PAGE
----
As projects become bolder, they also become more complex, and with complexity comes risk. Take the ubiquitous shopping centre. Where once the most complex component was the building structure, now there are car parks, elevators, escalators, and a host of other facilities, as well as a sophisticated IT infrastructure.
It’s a similar story with airports, which have become enormous centres for retail and dining. And then there are the exciting mega-projects like bridges, fantastically tall skyscrapers, metropolitan transport systems, inter-continental railroads, tunnels under mountains, and unimaginably deep mines.
Designers are also coming up with new and exciting ideas for creating exotic shapes, textures and features, especially for the luxury market.
The respondents to this year’s survey recognise the impact of these advances on the risk landscape. Sixty-seven percent of all respondents believe project risks are increasing – a figure that rises to 76 percent among engineering and construction companies. When you factor in the 60 percent that are seeing rising project volume, then it’s evident the industry has to find a better way manage complexity if it wants to avoid failures, delays and cost overruns.
Technology is one of the key enablers for innovation: computer modelling means virtually anything that can be dreamt can be designed. Technology also provides the tools to facilitate construction cost-effectively, swiftly and safely. All of which should reduce inherent risks.
But when it comes to adopting technologies, conservatism within the industry remains, with most firms content to follow rather than lead. Many senior executives are worried about their organisations’ ability to integrate disparate technologies, along with the costs and the subsequent impact upon the bottom line.
“Is technology a solution or a problem in and of itself? It is a challenge on its own.” This comment, from one of senior executive of an engineering and construction firm, sums up the dilemma facing many industry players.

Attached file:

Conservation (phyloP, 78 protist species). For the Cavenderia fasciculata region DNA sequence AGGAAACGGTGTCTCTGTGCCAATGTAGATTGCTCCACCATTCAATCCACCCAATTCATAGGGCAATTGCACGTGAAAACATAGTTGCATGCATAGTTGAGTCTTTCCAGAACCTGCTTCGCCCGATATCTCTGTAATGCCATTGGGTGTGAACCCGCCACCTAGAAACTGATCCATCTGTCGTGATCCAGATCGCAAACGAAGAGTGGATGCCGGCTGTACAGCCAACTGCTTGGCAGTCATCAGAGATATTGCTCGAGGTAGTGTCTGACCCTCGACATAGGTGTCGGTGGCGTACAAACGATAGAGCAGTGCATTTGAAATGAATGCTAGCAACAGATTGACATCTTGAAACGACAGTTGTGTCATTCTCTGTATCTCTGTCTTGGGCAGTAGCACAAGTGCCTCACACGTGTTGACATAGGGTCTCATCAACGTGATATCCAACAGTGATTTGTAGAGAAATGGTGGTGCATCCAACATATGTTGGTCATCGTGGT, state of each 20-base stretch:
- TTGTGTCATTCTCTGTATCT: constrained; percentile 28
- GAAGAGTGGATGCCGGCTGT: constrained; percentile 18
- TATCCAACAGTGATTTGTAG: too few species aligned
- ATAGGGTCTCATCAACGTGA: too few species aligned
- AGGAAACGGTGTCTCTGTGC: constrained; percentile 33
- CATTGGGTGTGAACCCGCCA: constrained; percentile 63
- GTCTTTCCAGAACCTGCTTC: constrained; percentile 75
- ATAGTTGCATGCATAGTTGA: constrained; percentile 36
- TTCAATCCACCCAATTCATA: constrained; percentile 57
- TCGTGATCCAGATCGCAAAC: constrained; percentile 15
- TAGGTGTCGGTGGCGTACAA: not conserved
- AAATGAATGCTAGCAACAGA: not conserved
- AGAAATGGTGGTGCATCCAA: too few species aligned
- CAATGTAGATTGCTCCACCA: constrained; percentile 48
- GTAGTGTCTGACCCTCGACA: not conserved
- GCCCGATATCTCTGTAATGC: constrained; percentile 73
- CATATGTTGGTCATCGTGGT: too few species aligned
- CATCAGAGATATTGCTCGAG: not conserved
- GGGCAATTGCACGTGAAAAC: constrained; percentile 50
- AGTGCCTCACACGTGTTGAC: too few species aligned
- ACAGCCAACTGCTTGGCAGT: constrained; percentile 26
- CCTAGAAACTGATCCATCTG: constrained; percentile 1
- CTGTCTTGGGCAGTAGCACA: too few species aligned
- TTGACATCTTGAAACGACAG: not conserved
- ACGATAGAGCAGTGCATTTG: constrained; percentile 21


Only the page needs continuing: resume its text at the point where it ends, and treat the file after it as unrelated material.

On top of the pressures that go with complexity, this executive sees a wider range of issues facing organisations: “The future of the industry is one where the global, macroeconomic environment is one of diversification; increasing debt loads and financing of public sector projects; decreasing depth of personnel as older workers retire; transfer of more risk to contractors with no increase in margin; and deterioration of design – partially caused by economic pressures from owners.”
The survey suggests that the top drivers for innovation and disruption are, in order of importance:
Given these challenges, the question facing every leader in the sector is: “Do we disrupt now? Or do we wait to be disrupted?” One project owner, based in India, outlines the urgent need for change: “The construction industry in India is growing at very fast pace. More and more projects are being executed in a shorter duration of time. Technology is the only way to improve, perform and bring standardisation, thereby reducing complexities and giving better results.”
Most of the respondents recognise the need for disruption, but differ in how they’re going about achieving it. Just over one-fifth (22 percent) claim to be aggressively disrupting their business models.
To view the full survey findings, download the complete report.